For two seats at Wayne State University, Republican Governor Diane Dunaskiss of Lake Orion and Democratic newcomer Bryan Barnhill were leading with 1,389,176 and 1,342,038 votes, or 24.7 and 23.9 percent. Trailing were incumbent Republican Governor David Nicholson of Grosse Pointe and Anil Kumar of Bloomfield Hills with 1,306,767 and 1,244,015 votes, or 23.2 and 22.1 percent.
In the race for two seats on the State Board of Education, Republican accountant Tami Carlone and Republican board member Richard Zeile of Dearborn were leading with 27.13 percent and24.35 percent, respectively.
Close behind wereDemocratic challengers Judy Pritchett, former Center Line superintendent, and Tiffany Tilley, a Southfield Democratic activist, with 20.20 percent and 18.85 percent, respectively.
In the MSU race, Tebay, 31, said she ran because shes a recent graduate whos far removed from the university, should sit on the board. She works in development for United Way for Southeastern Michigan in Detroit.
The Democrats bid for a trustee seat is also personal. Tebay said she was sexually assaulted on campus. She said the university failed to show compassion to the victims of Nassar and admit mistakes were made at the height of the scandal. She hopes to change the distrust in the board by making it more accountable, accessible and transparent.
Miller, 70, said he decided to run for trustee because he has been an East Lansing resident his entire life and a supporter of the university. He retired from running the orthopedic business he started in Holt.
It was also personal for him, too. His daughter, who doesnt want to be identified with the Nassar crisis, was a competitive gymnast and recruited to play volleyball at MSU and was treated by Nassar. Miller said he knew all of her friends, who were also treated by Nassar.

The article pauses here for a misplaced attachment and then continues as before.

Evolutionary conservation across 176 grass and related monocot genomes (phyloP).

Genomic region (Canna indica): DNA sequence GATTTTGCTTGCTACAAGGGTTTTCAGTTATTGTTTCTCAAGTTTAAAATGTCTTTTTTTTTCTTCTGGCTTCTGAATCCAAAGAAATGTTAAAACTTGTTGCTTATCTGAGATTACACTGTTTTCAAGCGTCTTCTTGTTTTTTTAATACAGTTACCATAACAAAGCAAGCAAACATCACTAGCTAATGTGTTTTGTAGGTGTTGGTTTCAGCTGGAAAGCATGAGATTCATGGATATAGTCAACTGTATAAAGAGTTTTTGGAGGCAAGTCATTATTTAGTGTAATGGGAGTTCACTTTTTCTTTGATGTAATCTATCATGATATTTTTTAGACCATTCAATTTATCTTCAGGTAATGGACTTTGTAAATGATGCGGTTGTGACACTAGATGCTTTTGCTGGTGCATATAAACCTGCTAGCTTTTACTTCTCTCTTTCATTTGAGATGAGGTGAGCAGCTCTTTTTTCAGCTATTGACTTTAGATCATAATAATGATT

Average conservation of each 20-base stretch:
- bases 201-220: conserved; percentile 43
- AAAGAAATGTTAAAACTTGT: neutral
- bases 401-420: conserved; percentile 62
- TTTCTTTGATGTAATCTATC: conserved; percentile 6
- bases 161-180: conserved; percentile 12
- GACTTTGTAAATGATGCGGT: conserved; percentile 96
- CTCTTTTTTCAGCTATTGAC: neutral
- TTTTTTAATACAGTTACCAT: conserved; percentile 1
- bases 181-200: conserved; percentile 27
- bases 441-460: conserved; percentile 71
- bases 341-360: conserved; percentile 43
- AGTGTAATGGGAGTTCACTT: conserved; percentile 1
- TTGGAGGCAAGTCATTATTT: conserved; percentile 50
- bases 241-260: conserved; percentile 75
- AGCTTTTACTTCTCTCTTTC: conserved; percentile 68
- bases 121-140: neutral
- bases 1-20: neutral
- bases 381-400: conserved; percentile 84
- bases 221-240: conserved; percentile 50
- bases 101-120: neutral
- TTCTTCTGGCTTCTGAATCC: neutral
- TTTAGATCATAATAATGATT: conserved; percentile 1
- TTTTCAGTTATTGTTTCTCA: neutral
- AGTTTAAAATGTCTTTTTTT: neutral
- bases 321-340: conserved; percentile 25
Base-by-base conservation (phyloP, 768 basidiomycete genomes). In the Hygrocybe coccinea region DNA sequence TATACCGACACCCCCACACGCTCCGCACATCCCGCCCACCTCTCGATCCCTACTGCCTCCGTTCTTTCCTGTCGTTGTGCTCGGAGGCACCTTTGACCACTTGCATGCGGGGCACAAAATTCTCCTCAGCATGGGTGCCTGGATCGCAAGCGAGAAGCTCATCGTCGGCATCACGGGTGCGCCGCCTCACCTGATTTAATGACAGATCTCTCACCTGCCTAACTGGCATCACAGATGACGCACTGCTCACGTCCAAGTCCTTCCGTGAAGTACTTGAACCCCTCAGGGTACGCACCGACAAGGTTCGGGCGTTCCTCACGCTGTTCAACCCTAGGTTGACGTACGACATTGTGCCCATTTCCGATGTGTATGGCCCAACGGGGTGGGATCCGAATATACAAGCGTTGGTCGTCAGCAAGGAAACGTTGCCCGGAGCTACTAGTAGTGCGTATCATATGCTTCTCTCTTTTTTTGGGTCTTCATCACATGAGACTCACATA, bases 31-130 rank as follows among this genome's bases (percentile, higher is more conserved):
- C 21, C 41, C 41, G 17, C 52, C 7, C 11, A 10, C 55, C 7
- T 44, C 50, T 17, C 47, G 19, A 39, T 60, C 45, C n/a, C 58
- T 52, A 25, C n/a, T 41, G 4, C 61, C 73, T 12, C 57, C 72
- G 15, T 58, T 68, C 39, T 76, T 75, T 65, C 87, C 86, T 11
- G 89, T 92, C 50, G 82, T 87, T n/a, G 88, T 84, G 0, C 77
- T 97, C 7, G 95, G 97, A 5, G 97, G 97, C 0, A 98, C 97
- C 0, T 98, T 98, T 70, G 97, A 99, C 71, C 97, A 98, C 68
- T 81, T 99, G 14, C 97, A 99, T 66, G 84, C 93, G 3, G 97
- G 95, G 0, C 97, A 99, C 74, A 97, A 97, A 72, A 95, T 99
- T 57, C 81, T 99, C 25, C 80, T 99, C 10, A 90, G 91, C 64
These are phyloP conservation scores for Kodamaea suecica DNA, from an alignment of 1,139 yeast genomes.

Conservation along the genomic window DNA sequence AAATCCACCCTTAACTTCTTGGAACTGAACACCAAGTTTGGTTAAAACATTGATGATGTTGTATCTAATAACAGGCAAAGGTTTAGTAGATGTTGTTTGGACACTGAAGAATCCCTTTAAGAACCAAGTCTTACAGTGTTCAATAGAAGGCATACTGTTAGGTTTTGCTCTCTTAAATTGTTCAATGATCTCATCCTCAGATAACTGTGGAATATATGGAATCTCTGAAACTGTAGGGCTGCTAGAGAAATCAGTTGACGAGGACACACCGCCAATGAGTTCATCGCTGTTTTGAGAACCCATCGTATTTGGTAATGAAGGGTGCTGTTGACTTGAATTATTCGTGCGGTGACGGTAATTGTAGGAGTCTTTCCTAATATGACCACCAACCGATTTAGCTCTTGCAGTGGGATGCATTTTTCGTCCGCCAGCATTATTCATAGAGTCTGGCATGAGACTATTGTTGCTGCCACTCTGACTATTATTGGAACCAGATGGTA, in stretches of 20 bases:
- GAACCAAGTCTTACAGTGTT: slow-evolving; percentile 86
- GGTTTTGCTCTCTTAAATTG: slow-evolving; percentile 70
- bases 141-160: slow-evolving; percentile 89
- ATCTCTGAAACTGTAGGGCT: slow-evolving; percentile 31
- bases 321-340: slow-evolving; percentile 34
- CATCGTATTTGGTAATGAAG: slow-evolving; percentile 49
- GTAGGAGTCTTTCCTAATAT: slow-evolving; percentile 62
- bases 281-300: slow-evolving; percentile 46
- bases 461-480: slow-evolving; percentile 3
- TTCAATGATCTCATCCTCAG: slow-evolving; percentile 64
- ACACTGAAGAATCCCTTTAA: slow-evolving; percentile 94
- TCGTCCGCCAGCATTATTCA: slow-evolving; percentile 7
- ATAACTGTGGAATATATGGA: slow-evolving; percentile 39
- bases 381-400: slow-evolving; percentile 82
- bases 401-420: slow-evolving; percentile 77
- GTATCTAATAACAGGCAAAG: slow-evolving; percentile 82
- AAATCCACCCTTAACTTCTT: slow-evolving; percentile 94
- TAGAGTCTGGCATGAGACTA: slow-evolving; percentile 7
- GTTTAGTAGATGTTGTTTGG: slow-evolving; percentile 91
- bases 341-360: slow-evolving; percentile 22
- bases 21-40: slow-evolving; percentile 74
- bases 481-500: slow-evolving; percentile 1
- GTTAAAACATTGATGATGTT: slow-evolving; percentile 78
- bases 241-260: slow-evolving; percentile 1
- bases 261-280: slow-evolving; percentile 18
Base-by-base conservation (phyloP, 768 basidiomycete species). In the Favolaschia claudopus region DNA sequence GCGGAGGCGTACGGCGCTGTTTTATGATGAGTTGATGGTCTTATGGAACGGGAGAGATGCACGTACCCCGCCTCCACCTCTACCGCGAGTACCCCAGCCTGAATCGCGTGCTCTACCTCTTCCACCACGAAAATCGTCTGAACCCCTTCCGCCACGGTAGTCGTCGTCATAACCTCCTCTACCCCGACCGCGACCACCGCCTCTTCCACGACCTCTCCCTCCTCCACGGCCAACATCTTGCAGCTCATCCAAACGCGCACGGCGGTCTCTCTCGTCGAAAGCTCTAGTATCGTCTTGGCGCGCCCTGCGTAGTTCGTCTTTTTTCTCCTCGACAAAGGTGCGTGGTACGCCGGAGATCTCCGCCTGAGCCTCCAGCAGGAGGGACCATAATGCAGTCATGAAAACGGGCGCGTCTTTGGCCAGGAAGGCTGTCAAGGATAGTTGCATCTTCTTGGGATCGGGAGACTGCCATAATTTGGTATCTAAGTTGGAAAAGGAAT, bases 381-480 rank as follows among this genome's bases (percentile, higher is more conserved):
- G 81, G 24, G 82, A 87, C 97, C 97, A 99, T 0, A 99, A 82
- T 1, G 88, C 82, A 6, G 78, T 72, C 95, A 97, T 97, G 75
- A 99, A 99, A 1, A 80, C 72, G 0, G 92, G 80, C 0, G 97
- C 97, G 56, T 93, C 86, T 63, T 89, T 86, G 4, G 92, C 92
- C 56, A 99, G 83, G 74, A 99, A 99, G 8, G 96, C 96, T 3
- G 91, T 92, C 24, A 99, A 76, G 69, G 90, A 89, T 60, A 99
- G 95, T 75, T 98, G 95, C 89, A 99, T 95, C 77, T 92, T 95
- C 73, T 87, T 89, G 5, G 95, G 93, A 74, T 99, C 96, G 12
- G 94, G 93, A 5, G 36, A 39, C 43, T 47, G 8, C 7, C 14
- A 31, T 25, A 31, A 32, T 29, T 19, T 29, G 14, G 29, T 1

Scott, a lawyer based in Muskegon and the other Democratic nominee, said she was running because so many people in the MSU community supported her through graduation after she got pregnant at age 20 during her junior year. Many also encouraged her to go on to law school at Wayne State University, she said, something she might not have done without their nudging.
She emphasized her 18 years practicing law, including three years as a prosecutor in Muskegon County. Plus, she noted that she is the only African-American woman running and would represent a new point of view on the board.
Scott, 43, said the top issue is selecting the right leader to be president. College affordability is also critical, Scott said, because tuition hikes are putting college out of reach.
Dutch said he ran because hes been on boards and understands billion-dollar budgets and organizations.
Now semi-retired at age 53 after being a business executive, Dutch was born and raised in East Lansing. His family has worked at and attended the university for decades, with his father working for 52 years as a personnel administrator. His parents met there, and seven of his 10 siblings attended MSU.